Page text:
My name is Max Roebuck and I’m the founder of a new London based IOT start-up called Crowder. This is my second instalment of what it’s like for a UK founder to go through a Silicon Valley Accelerator.
Those of you that read my first guest post will have gained an understanding of the motivations behind taking part in a US Accelerator, the type of exposure and opportunities to learn that you can expect to receive, and an overall feeling for how the US differs from the UK in terms of investment mindset and business opportunity.
As I’m now over two thirds of the way through the programme, I wanted to recap on how things have developed and give you an idea of what it’s like:
The first month was heavily focused on drilling down into your offering; not only from a value proposition perspective, but also from a logistical stand point. Many founders, myself included, believe the concept that has been bouncing around in their head is the product of months of validation, testing, re-evaluating, pivoting, tweaking and more testing (if it’s not, it should be). Therefore, when someone asks the simple question “Why would someone buy your product”, you’d be forgiven for thinking your feature-loaded, customer journey-laden response is the correct rebuttal.
What the accelerator has taught me is to always think deeper. “Why would someone buy your product” – “Because it offers X, Y and Z.” That may be true, but what does this mean to your customer? Answering this requires you to get right to the source of their need or interest.
For instance, it might be something like, yes - that Task Manager app helps you organise your day, but what it really does is free up more time for you to spend with your kids… Once you understand the TRUE value of your product or service – that basic human need or instinct it’s servicing - it can often result in you looking at your business from a completely different perspective. Ultimately, it allows you to create a far richer, more valuable offering or experience.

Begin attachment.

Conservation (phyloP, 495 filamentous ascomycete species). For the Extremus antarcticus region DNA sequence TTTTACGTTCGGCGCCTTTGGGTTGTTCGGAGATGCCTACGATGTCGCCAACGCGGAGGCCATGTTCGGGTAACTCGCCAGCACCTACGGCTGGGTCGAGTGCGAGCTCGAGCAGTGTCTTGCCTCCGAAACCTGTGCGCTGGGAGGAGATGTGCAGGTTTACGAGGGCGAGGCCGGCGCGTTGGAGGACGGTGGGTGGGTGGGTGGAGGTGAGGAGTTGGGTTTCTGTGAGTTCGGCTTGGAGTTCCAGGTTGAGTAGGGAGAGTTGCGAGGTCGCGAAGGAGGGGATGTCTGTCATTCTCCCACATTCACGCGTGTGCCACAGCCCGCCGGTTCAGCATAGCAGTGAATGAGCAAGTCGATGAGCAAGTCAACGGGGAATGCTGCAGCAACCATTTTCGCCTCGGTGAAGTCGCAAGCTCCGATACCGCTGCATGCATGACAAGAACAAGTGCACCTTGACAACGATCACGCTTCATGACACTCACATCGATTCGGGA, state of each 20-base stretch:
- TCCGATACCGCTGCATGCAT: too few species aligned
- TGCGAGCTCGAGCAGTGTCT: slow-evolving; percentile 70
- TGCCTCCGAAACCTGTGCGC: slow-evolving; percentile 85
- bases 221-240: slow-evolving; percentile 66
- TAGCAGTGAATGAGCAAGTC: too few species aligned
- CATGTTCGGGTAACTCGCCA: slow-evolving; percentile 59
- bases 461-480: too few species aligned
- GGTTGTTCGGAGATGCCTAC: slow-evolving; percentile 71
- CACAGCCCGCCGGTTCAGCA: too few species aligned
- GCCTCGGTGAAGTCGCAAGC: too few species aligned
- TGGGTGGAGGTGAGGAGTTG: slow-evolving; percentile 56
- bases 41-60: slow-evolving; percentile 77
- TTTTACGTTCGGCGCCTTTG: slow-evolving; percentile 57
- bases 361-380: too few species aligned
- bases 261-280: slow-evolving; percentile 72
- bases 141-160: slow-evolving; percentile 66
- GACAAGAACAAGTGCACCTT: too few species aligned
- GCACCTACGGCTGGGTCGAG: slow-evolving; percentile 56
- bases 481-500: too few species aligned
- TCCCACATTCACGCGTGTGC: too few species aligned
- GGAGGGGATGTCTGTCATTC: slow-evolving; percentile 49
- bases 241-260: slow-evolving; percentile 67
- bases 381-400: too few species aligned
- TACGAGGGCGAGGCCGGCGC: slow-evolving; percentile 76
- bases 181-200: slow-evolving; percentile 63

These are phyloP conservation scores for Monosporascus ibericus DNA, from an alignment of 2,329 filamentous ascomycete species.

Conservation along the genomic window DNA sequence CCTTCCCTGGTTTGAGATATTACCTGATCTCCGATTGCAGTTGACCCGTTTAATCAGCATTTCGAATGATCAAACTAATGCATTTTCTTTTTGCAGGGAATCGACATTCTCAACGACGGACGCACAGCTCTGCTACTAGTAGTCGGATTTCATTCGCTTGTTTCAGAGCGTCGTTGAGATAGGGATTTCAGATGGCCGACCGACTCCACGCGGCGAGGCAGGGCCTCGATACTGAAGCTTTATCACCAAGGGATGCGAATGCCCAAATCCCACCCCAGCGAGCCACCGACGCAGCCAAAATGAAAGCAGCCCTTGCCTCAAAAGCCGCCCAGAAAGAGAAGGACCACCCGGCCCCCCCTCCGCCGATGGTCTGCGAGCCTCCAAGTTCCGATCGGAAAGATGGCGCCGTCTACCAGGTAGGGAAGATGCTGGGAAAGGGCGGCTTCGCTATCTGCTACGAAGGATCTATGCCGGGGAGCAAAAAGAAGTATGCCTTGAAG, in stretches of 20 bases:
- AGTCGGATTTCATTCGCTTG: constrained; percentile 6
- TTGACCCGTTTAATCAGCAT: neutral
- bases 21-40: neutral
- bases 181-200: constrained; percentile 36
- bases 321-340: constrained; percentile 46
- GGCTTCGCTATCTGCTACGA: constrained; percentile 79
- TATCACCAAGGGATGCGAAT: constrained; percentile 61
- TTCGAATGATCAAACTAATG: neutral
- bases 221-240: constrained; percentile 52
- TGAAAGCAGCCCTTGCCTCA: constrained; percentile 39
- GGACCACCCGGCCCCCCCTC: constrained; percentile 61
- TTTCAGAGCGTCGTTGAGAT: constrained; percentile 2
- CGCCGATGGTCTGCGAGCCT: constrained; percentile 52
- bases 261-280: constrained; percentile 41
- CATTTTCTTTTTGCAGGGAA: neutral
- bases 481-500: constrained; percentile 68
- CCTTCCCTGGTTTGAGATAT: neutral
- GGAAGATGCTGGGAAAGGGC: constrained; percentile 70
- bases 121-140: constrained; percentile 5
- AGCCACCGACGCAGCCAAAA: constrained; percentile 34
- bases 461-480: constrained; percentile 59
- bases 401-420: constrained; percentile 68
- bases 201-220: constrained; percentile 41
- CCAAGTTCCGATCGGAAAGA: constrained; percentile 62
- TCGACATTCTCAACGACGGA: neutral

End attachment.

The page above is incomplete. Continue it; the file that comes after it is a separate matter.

Why choose an Accelerator?
Of course, you can do this without an accelerator. However, where an Accelerator excels in this regard is by surrounding you with a broad spectrum of quality people, whose job it is to really drill into your business. It’s as if you’re sitting in the ‘Bluesky department’ of your business and bouncing ideas around with great people who genuinely care about your success.
As a start-up, it’s highly unlikely that you’d be able to get in front of so many experts and mentors at once and in such a short period of time. Even if you could, you probably couldn’t afford their time – with an accelerator, you can. So as long as you keep an open mind and listen to the feedback you receive - despite turning your business model on its head - then chances are you’ll come out of the process a more enlightened founder with a stronger value proposition.
Optimising your value proposition starts from day one, and is an ongoing exercise. As the Accelerator begins to get a better idea of where your strengths and weaknesses lie, both as a business and an entrepreneur, you begin to be introduced to people who can help fill in the gaps.
You get the opportunity to meet people from across the business spectrum, such as HR, PR, Marketing, Operations & Logistics, Manufacturing, Accounting, Mergers & Acquisitions, Technology and, of course, VC’s, Angels and Entrepreneurs who have been there and done that. This is all done with a view to broadening your skillset, knowledge base and, most importantly, your mind.
Progressing your business
Ok, so you’re learning lots of great stuff, meeting lots of interesting people and becoming a more professional founder… but what about actually progressing your business?